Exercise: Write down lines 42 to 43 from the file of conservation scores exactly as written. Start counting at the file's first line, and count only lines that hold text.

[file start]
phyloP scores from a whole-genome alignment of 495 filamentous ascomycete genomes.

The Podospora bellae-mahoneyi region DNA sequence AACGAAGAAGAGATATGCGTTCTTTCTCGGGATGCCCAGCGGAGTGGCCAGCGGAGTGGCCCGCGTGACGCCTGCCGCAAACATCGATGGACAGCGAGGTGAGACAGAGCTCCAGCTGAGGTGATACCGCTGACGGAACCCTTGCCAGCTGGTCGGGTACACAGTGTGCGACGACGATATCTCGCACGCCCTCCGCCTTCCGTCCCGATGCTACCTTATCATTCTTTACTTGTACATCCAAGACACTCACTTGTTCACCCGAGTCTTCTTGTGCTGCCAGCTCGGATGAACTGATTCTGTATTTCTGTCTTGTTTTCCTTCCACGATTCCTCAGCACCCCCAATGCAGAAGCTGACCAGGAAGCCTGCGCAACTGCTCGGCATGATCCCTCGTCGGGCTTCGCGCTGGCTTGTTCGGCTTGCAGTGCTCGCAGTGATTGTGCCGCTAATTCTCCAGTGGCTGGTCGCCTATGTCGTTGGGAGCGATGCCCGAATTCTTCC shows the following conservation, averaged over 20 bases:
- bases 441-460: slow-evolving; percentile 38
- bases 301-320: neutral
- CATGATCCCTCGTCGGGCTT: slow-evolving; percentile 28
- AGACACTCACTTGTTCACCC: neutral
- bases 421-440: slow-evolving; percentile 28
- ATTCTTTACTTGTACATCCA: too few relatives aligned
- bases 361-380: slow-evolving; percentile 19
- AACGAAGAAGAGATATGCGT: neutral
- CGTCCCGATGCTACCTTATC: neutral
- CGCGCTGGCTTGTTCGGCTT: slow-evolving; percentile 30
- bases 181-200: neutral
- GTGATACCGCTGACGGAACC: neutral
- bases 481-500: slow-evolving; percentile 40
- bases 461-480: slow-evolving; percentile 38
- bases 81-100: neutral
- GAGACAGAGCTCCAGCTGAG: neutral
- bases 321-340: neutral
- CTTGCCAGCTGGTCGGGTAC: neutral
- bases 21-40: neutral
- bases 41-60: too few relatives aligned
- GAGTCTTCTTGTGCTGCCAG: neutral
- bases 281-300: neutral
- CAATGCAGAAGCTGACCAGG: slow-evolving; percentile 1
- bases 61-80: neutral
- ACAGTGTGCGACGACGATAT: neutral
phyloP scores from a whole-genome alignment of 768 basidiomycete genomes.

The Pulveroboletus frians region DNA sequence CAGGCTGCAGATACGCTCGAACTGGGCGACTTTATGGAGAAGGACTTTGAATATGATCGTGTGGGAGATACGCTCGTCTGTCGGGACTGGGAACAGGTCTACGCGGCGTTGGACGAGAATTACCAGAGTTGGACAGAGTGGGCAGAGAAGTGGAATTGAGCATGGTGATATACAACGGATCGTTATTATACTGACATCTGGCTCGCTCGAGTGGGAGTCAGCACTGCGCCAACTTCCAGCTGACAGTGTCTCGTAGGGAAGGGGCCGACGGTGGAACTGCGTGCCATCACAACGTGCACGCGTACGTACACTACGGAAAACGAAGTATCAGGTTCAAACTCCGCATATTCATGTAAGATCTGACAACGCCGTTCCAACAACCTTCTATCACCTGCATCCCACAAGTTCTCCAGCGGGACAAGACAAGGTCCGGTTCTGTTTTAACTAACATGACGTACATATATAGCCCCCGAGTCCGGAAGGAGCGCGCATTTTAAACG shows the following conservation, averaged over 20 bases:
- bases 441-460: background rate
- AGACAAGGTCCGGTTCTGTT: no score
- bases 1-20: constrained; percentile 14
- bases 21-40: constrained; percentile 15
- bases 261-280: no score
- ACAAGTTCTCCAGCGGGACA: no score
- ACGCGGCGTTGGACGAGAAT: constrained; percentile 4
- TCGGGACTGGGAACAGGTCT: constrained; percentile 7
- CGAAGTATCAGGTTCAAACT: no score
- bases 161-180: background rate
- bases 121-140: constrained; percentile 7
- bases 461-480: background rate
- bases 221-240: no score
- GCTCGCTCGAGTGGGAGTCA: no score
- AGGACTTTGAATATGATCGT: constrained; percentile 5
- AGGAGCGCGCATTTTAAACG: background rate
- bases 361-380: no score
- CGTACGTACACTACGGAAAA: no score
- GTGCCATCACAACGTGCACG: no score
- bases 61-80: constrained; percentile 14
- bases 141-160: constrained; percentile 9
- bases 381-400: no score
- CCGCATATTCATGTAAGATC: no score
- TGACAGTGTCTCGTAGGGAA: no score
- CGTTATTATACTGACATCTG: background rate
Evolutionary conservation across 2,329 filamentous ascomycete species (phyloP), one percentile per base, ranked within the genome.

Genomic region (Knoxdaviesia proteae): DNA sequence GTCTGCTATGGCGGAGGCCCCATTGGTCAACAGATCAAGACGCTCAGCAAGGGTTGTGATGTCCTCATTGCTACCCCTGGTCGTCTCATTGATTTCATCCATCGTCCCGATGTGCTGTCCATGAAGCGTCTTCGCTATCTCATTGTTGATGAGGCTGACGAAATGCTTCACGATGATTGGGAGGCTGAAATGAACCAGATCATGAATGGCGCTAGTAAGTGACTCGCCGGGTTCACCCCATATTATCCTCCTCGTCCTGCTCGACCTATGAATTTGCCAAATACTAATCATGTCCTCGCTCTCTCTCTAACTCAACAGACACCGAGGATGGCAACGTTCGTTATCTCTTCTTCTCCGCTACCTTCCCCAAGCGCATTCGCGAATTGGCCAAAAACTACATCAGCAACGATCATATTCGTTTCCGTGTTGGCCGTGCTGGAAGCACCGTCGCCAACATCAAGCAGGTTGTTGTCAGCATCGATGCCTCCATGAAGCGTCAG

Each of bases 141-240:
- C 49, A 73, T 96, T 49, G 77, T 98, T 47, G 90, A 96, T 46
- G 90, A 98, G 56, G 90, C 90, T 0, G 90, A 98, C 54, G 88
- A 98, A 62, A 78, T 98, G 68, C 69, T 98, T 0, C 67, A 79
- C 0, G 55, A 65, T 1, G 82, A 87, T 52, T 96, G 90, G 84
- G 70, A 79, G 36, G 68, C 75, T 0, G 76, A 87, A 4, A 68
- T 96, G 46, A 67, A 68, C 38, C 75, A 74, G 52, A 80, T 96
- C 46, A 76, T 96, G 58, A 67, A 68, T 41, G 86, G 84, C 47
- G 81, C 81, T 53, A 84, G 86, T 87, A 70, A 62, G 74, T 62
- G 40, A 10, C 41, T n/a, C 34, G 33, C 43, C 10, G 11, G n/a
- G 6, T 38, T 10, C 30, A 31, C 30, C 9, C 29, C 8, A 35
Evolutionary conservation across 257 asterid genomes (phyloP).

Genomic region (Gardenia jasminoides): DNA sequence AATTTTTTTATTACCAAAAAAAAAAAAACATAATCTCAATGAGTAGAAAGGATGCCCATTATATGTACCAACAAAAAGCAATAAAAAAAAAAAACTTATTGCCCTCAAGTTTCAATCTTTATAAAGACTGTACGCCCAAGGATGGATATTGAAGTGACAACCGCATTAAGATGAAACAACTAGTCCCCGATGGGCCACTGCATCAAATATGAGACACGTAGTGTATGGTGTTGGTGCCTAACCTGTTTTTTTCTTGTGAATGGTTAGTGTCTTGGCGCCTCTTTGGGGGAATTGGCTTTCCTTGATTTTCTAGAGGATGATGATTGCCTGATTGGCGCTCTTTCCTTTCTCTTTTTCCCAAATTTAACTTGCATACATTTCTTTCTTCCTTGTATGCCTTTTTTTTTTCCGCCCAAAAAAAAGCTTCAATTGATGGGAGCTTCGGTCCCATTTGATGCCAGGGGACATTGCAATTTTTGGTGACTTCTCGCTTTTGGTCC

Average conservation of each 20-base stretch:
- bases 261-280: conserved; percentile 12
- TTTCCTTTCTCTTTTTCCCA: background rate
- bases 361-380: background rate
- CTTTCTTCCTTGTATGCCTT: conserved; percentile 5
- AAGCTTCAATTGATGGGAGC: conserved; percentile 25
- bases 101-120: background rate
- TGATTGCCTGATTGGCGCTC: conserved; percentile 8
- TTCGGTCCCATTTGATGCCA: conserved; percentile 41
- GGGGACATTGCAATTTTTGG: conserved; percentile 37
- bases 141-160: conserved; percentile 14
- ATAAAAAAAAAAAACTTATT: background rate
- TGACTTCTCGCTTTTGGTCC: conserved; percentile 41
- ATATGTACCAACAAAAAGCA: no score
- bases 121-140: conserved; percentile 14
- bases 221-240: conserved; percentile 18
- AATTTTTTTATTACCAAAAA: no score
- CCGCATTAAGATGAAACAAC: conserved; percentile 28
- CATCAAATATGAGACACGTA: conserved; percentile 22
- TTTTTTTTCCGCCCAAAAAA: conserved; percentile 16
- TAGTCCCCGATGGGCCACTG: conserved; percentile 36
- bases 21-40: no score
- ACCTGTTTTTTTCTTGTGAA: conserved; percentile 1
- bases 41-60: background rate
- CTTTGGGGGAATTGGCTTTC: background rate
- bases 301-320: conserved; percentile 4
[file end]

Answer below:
- bases 221-240: no score
- GCTCGCTCGAGTGGGAGTCA: no score